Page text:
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Get Me to the Greek!

Posted by on Monday, January 9, 2012 in Balance, Diversity at Vanderbilt, Information for Incoming Students, Student Life, Uncategorized, Vanderbilt Blogs.

Alpha Kappa Alpha welcomes the class of 2015 at Vanderbilt's annual Founders Walk.

If I have learned anything about the type of students who thrive at Vanderbilt, it’s that they are involved.  Whether it’s Habitat for Humanity, varsity football, or the spring performance of Guys and Dolls, our students are perpetually thirsting for the kind of involvement that creates the tremendous life balance that I get to brag about in my recruiting.

One of the most popular ways to get involved on campus is through Greek life.  Because our sororities and fraternities are so frequently inquired about by prospective students, I want to share with all of you some of the defining characteristics of the Vanderbilt Greek scene.

Vanderbilt currently hosts 16 Interfraternity Conference (IFC) fraternities, 12 Panhellenic sororities, and 8 historically African-American NPHC fraternities and sororities.  Last year 42% of our student body, or about 2,800 of our 6,800 undergraduate students, were members of Greek organizations. If you have little or no experience with Greek organizations, like I did when I first entered college, you might be asking, “Why should I join a fraternity/sorority?”  Like any potential activity you will encounter on campus, there are pros and cons that must be weighed before you decide to get involved.

As you think about the possibility of joining a fraternity or sorority, consider that the spoken goals of Greek life are to provide a support group for new college students, scholastic resources to help students achieve their academic goals, leadership skills acquired through hands-on experience, encouragement to maximize students’ potential involvement on campus, and opportunities for active participation in community service projects.

In the 2010 – 2011 school year, these 36 organizations performed a total of 63,459 hours of community service and raised $348,720 for charity.  The Greek Programming Board works in collaboration with all community chapters to put on campus events such as Live on the Lawn, a welcoming event for all Vanderbilt students in August; Greek Week, a series of activities and performances to support Greek recruitment; and Trick-or-Treat with the Greeks and Student Athletes.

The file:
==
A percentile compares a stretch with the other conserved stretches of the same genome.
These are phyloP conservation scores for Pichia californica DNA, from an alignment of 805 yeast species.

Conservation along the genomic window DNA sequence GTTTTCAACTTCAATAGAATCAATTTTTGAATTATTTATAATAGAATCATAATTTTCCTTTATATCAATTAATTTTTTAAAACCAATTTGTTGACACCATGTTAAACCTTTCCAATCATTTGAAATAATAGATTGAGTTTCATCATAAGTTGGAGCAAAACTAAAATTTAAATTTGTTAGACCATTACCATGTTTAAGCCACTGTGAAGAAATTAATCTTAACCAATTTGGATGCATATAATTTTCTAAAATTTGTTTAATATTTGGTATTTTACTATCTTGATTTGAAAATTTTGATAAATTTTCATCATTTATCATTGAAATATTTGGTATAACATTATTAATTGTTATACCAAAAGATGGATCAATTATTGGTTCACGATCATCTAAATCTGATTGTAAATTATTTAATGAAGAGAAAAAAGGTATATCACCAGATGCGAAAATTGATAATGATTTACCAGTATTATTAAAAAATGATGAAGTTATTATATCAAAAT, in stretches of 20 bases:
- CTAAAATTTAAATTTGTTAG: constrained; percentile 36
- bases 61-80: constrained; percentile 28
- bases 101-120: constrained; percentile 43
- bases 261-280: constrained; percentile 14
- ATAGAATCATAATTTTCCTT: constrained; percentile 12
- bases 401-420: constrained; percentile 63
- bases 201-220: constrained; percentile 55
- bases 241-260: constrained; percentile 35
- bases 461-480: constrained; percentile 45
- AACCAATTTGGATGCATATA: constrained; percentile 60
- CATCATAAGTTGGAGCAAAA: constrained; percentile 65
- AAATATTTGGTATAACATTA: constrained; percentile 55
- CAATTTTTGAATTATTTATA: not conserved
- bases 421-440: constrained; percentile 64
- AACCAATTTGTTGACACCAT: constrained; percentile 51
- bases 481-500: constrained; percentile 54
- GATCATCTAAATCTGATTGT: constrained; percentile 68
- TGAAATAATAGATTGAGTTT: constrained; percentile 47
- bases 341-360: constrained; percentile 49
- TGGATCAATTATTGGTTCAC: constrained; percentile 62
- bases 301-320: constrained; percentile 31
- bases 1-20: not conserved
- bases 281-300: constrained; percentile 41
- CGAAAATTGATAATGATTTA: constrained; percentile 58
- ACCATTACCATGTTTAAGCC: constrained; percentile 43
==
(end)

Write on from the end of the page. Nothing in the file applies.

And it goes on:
Members of the Signma Chi fraternity give their time to a fundraiser at a local pumpkin patch.

Another unique aspect of Vanderbilt Greek life is our spring recruitment. Instead of having to make the “to-Greek-or-not-to-Greek” decision before even arriving on campus, freshmen have a full semester to orient themselves as new Commodores before recruitment begins.  This can be important when one considers, for instance, that the financial obligation for students range anywhere from $70 to $1,400, depending on the specific organization.

Is Greek life for everyone?  Of course not.  If you are thinking that the percentage of students involved in Greek life sounds high, let me remind you that 42% is not a majority – in fact, almost 4,000 of our undergraduate students were not involved in Greek life last year.  As a Vanderbilt alum and Greek nonparticipant, I can tell you that those who opt out have just as full of a Vanderbilt experience as their Greek counterparts.

And, if your image of Greek life still vaguely resembles a scene from Animal House, rest assured that all Greek organizations are held accountable to the University Alcohol Policy and Tennessee state law.  GAMMA (Greeks Advocating for the Mature Management of Alcohol) is a student organization that works under the Office of Greek Life to provide valuable information on health and safety topics and to prevent high-risk attitudes and behaviors within community chapters.

To hear more from current students on Greek organizations and student life at VU, check out our Inside ‘Dores blog.

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  • Enjolias

    February 23rd, 2012

    This information is incredibly misleading. The concept of “spring rush” is completely false: Bid day takes place within the first two weeks of the second semester, and all of the rushing is complete by then. To say that freshmen are given a full semester to acclimate to collegiate life before rushing is an outright fabrication. 

  • Carolyn Pippen

    February 24th, 2012

    While the recruitment process varies between the three governing councils, Vanderbilt students are not permitted to accept invitations to become a member until spring semester, as opposed to non-deferred processes that often require students to arrive on campus before classes start in the fall – this is the difference to which I was referring. There are, in fact, events held during the fall semester, but how much a student “acclimates” to college life during that time is obviously up to the student.     

  • 2015mom

    August 23rd, 2012

    I agree with Enjolias. In the fall, the young men are invited to fraternity parties and eliminated by the fraternities that do not want them before Thanksgiving break. There is no ‘rush’ after the first semester for the fraternities. The second sememster ‘rush’ misleads. If the student doesn’t start the party circuit immediately in the fall, he is out of luck!